After work on Friday evening, I met Yuko in Shinsaibashi.
Shinsaibashi is a busy crowded area full of shops and restaurants, not far from where I work. At its heart is Shinsaibashi-suji, a pedestrianised covered shopping street, stretching block after block for more than half a kilometer. This kind of covered street or arcade is called 商店街 shoutengai in Japanese.
It’s very enjoyable just to stroll through the area, enjoying the buzz and the atmosphere.
We thought it was funny that this shop was called “Womb”.
It was a little alarming however to discover that Womb was having a “Mail member only fair”, with “15% off”. Or maybe it’s “only fair”.
Shinsaibashi dates back hundreds of years as a shopping, restaurant and commercial area, and has a lot of history. Tucked away at the back of some narrow alleyways is the Hozenji temple.
Hozenji temple has a very special statue – it’s thickly covered with a verdant layer of moss. By tradition, each visitor pours water over the statue to encourage the growth.
Just across Shinbaibashi bridge is the iconic “Glico man” neon sign, which has been advertising Glico candy for almost 100 years. After the Great East Japan earthquake in March last year it was switched off for a few weeks to save power, but I thought it was supposed to be illuminated again now?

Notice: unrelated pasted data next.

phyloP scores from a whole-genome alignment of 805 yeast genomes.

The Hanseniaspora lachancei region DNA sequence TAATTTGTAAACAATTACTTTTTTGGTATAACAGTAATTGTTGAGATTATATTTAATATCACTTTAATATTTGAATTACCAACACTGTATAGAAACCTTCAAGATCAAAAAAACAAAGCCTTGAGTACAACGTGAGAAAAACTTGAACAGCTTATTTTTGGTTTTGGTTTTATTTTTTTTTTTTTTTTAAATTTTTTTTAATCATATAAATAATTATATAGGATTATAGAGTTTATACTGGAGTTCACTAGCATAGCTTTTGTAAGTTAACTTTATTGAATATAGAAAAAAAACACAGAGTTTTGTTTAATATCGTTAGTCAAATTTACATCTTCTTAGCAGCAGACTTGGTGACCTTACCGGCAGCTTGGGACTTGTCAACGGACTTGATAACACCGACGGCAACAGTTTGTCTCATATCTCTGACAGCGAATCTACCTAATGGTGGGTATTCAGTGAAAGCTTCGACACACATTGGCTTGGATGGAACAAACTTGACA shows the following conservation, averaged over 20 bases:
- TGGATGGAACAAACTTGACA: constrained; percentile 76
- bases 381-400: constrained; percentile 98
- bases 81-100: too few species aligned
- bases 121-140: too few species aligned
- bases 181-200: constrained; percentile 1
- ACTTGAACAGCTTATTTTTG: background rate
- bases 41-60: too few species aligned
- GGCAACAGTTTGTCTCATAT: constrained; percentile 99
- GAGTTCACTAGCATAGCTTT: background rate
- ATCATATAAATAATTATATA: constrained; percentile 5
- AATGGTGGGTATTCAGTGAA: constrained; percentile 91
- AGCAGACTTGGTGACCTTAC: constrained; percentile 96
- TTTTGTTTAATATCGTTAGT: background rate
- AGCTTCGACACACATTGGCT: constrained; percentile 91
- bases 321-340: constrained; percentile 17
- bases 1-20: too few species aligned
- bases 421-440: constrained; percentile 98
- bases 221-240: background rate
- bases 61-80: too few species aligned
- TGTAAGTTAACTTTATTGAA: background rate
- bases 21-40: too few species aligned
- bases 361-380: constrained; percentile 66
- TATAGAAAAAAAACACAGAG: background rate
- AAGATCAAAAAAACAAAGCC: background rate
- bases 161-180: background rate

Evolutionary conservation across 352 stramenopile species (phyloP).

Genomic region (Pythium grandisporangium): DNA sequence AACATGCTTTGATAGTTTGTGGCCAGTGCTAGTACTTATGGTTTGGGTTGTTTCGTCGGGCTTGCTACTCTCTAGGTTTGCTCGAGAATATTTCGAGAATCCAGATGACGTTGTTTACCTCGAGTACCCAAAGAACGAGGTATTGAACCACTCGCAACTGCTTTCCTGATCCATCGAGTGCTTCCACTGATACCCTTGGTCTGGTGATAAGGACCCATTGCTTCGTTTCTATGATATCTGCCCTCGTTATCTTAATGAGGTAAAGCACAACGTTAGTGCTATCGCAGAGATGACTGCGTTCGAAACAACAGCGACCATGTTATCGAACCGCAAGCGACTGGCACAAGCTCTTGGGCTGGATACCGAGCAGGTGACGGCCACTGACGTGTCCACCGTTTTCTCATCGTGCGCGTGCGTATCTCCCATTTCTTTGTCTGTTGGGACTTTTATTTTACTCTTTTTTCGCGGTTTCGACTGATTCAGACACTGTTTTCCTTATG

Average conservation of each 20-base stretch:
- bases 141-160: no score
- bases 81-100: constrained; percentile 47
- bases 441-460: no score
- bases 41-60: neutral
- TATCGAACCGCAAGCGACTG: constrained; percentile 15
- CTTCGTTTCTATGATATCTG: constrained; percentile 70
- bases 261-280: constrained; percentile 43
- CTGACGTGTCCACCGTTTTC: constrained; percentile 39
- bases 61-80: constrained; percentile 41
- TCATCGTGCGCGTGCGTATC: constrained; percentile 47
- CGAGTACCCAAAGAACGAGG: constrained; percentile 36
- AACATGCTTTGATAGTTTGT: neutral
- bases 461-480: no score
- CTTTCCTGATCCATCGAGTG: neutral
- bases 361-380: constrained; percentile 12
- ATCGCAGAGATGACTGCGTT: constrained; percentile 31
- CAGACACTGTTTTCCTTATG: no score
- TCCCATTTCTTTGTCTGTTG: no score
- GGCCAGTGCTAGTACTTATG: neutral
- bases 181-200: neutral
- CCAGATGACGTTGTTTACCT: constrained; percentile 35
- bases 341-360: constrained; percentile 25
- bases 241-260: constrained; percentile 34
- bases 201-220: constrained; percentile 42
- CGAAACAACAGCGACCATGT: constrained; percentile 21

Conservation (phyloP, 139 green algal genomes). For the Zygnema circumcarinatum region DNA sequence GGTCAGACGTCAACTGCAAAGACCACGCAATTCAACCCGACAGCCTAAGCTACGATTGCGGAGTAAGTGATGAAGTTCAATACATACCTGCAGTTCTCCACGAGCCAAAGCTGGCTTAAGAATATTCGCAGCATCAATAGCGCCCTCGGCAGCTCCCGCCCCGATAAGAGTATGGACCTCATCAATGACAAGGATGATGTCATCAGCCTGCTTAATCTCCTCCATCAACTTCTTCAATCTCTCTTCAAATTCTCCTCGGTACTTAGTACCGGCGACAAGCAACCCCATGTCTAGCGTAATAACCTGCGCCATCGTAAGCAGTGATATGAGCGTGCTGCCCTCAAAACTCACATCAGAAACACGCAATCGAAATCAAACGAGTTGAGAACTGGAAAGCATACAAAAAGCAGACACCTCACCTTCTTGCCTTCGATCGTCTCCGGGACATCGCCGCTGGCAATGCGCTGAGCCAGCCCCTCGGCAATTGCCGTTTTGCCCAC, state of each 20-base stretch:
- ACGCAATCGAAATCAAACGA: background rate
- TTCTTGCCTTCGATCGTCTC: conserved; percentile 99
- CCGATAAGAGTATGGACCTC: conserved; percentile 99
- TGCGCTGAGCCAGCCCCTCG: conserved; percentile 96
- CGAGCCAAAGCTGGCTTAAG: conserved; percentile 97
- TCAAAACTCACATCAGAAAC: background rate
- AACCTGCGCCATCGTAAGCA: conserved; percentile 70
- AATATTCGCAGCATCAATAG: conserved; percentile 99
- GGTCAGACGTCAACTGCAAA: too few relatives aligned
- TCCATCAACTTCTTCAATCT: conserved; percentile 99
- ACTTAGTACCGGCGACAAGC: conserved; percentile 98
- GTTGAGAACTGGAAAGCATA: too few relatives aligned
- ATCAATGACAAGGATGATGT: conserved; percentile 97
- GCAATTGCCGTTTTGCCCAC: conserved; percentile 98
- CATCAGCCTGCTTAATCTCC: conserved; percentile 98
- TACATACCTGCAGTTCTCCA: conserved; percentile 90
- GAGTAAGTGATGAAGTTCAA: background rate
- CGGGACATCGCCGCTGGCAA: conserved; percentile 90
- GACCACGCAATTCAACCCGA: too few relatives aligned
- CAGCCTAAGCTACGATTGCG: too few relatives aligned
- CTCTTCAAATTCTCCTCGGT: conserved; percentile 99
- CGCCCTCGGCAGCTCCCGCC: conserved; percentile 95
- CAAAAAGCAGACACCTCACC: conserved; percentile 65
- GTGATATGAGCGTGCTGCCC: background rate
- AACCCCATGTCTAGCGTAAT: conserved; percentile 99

Shinsaibashi is also home to Murphy’s pub, the first Irish pub in Japan. We called in for a drink there after our meal.
Note on the word of the day:
心斎橋 Shinsaibashi takes its name from one of Osaka’s many bridges (橋 hashi in Japanese). The canal that the bridge crossed is long gone, but some of the architectural features of the stone bridge were reused in the modern pedestrian overpass at the same location, such as the iron lanterns seen in this picture.
The character 心 shin means “heart”. 斎 I’ve never seen before, but it apparently means “religious purification”. So the meaning of 心斎橋 might be something like “purification of the heart bridge”.